Golden Penda (Xanthostemon)
This is one of my favourite trees. Rather than a pot of gold at the end of the rainbow, it’s more like a mountain of gold. The Xanthostemon chrysanthus or Golden Penda has got to be one of the most spectacular native plants we can grow in South East Queensland.
There are over 45 Xanthostemon species throughout South East Asia and some pacific Islands, with Australia sporting 13 of them from the tropical and sub-tropical regions of Queensland and the Northern Territory. It is a member of the Myrtaceae family, related to the Gums, Bottle Brush’s and Tea Trees.
Apart from being a well shaped tree, the Golden Penda also gets covered in a mass of florescences of golden flowers with long stamens. Xanthostemon means Golden Stamen. These puff balls can measure up to 200mm across. Its flowering time is inconsistent, bursting into bloom at anytime except spring and may flower several times in the year if the conditions are right. These flowers are a bountiful supply of nectar for many birds.
The foliage is very attractive, changing from the multi-lobed juvenile leaf to a simple elliptical shape as the tree matures. Selection of your plant is important as the form of this tree can vary greatly. If you are chasing a feature tree in a lawn or garden bed, then go for a multi stemmed plant. Otherwise the single, straight stem is well suited to rainforest plantings, pruned garden features and street tree plantings.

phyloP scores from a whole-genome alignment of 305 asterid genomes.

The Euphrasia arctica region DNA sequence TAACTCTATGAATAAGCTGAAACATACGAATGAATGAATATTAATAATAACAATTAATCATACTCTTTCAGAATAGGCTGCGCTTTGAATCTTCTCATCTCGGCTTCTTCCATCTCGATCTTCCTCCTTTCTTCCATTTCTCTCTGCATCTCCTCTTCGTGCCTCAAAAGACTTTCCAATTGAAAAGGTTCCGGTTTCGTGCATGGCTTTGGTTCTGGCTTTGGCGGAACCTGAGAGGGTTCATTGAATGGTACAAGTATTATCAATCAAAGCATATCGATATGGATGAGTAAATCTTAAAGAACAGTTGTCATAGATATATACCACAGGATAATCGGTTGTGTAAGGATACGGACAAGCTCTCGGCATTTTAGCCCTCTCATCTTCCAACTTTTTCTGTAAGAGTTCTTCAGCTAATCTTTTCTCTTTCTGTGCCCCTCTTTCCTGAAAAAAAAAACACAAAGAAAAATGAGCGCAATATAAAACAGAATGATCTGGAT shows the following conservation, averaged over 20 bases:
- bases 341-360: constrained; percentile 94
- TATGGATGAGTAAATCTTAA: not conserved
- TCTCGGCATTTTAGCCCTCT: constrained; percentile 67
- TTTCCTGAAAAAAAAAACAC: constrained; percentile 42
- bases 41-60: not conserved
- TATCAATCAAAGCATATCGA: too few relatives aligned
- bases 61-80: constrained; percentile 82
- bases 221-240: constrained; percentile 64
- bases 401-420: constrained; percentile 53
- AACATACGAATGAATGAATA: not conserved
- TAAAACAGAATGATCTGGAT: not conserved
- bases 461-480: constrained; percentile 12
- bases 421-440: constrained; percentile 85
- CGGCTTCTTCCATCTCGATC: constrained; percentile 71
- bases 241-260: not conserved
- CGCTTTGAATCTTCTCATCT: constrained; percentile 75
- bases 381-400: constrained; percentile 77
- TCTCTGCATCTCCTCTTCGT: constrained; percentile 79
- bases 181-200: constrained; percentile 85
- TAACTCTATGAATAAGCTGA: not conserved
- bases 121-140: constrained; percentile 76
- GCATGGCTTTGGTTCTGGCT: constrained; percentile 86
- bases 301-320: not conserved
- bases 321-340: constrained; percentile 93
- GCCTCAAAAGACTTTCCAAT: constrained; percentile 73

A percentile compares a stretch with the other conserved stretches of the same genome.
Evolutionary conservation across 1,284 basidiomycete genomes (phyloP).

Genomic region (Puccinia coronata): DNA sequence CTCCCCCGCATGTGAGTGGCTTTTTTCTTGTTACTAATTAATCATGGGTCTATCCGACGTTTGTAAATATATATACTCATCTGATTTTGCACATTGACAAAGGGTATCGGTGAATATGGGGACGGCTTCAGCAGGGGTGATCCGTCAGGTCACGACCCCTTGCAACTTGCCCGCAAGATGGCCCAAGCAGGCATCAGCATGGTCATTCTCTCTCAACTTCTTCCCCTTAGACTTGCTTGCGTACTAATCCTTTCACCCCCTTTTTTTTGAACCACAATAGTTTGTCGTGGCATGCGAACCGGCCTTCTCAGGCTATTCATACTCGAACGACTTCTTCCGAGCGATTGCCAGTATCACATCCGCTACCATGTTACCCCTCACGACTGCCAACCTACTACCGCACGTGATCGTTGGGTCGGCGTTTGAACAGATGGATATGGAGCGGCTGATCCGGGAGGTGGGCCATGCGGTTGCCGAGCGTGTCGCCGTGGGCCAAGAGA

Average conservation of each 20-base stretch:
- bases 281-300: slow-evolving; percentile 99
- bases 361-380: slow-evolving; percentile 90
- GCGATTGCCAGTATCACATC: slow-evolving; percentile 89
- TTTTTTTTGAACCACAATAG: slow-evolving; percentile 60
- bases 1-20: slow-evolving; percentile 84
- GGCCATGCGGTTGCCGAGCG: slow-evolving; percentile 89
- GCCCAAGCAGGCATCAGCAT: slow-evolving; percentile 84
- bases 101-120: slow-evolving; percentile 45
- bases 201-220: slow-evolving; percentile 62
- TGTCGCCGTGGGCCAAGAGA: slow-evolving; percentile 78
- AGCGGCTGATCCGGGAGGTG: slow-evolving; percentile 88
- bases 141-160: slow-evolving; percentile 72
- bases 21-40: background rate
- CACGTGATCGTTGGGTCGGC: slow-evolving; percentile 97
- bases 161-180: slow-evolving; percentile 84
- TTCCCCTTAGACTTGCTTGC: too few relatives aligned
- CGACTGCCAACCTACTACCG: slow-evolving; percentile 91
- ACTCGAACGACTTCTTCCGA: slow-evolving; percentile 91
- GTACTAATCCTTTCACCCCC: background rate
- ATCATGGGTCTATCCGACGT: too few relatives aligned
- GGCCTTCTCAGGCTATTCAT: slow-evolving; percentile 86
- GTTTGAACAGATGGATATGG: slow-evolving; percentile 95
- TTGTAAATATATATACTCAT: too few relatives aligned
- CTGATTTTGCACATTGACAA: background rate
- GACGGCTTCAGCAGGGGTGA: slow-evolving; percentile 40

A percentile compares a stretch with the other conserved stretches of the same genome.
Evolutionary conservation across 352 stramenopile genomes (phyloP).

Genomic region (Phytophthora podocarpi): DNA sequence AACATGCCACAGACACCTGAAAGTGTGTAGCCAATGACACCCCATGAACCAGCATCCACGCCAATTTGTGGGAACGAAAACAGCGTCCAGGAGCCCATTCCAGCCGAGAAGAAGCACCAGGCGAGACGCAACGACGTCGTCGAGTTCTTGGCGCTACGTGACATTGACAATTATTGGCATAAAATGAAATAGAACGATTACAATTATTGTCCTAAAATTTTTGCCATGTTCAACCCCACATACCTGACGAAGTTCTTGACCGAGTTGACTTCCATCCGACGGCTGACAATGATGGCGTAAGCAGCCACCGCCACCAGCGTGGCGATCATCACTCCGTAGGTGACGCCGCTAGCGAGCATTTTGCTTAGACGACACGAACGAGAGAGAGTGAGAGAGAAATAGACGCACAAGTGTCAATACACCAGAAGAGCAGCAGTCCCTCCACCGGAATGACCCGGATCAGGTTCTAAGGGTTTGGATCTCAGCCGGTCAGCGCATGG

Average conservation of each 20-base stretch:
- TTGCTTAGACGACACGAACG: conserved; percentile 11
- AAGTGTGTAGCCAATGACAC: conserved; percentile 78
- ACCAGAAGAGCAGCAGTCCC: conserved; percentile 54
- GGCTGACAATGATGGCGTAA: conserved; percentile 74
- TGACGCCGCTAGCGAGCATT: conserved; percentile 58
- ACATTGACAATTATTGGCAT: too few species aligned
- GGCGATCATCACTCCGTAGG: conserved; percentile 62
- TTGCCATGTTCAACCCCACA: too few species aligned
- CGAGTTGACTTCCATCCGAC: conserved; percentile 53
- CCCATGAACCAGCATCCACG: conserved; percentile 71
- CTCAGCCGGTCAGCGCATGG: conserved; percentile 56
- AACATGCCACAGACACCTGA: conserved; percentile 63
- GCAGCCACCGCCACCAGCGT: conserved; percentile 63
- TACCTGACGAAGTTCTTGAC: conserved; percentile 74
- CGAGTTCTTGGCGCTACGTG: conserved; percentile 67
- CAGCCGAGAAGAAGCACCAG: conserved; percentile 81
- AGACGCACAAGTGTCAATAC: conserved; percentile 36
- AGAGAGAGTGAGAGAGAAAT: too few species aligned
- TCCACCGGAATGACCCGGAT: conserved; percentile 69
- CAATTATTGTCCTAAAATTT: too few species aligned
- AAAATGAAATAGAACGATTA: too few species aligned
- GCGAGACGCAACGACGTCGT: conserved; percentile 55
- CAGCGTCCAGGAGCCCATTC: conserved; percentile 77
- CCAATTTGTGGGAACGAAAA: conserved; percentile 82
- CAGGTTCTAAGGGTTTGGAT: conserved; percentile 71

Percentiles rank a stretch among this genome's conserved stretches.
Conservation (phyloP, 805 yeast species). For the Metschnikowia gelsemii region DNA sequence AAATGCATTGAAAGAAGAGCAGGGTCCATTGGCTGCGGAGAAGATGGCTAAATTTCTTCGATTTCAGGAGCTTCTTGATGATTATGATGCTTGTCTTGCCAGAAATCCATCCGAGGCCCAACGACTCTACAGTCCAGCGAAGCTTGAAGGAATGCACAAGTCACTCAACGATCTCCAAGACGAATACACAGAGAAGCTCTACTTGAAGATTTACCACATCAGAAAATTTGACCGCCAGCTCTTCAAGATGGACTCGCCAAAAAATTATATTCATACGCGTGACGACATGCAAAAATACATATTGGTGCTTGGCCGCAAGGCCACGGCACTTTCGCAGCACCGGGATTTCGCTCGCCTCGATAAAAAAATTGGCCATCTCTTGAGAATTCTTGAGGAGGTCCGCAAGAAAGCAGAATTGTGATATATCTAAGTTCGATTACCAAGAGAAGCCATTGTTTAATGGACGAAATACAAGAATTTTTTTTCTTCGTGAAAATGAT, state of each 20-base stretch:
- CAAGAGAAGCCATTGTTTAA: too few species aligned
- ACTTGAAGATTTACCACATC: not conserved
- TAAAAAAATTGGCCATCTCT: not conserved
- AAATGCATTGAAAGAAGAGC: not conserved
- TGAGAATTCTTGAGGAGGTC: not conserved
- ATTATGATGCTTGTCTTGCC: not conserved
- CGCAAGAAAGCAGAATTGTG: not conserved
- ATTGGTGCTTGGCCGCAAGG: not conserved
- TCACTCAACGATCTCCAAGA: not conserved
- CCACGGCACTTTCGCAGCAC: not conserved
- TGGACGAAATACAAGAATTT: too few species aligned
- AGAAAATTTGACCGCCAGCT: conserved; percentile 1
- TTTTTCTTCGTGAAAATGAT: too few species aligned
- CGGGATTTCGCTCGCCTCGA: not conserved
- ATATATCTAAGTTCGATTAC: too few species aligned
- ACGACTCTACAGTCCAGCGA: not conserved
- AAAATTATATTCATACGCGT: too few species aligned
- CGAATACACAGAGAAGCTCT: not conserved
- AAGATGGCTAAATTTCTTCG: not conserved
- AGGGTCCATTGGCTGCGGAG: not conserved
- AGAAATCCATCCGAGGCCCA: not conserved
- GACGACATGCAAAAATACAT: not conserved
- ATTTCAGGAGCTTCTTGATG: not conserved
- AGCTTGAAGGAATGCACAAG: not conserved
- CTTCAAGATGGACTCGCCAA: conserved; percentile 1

Examples found in natural rainforests can reach heights of 15 metres. In cultivation this is more likely to be 6-8 metres. One recent cultivar ‘Fairhill Gold’ will only grow to a height of 3 metres and a spread of 2 metres.
It needs rich well drained soil with plenty of available water. Boggy or damp clay conditions will result in the roots rotting and dry conditions will result in a sparse and spindly specimen.
Propagation can be achieved from seed picked at the end of summer. This method is easy enough with no special treatment necessary, but the young plant develops slowly. Alternatively, semi-hardwood cuttings taken from a healthy specimen are likely to achieve flowering years in advance of the seed grown plants.
Xanthostemon are not bothered by many pests or diseases. Scale is the most common in our region and it is most noticeable on young plants. A spraying with Pest Oil will clear up any infestation.
There are other useful varieties for the home garden. Xanthostemon verticillatus is a slow growing small tree which can tolerate wet feet. ‘Little Penda’ is a very popular form of this plant in the domestic landscape as it only grows to about 1m X 1m. Xanthostemon whitei (Red Penda) is a tree to 8-15 metres with white flowers, the red in the name relates to the colour of the new foliage. Some variegated cultivars are available but these are usually much slower growing.
The timber from the Golden Penda is hard and was used by the indigenous population to make spears and shields but I would rather see the plant growing and flowering. Its presence always lets me know I live in paradise.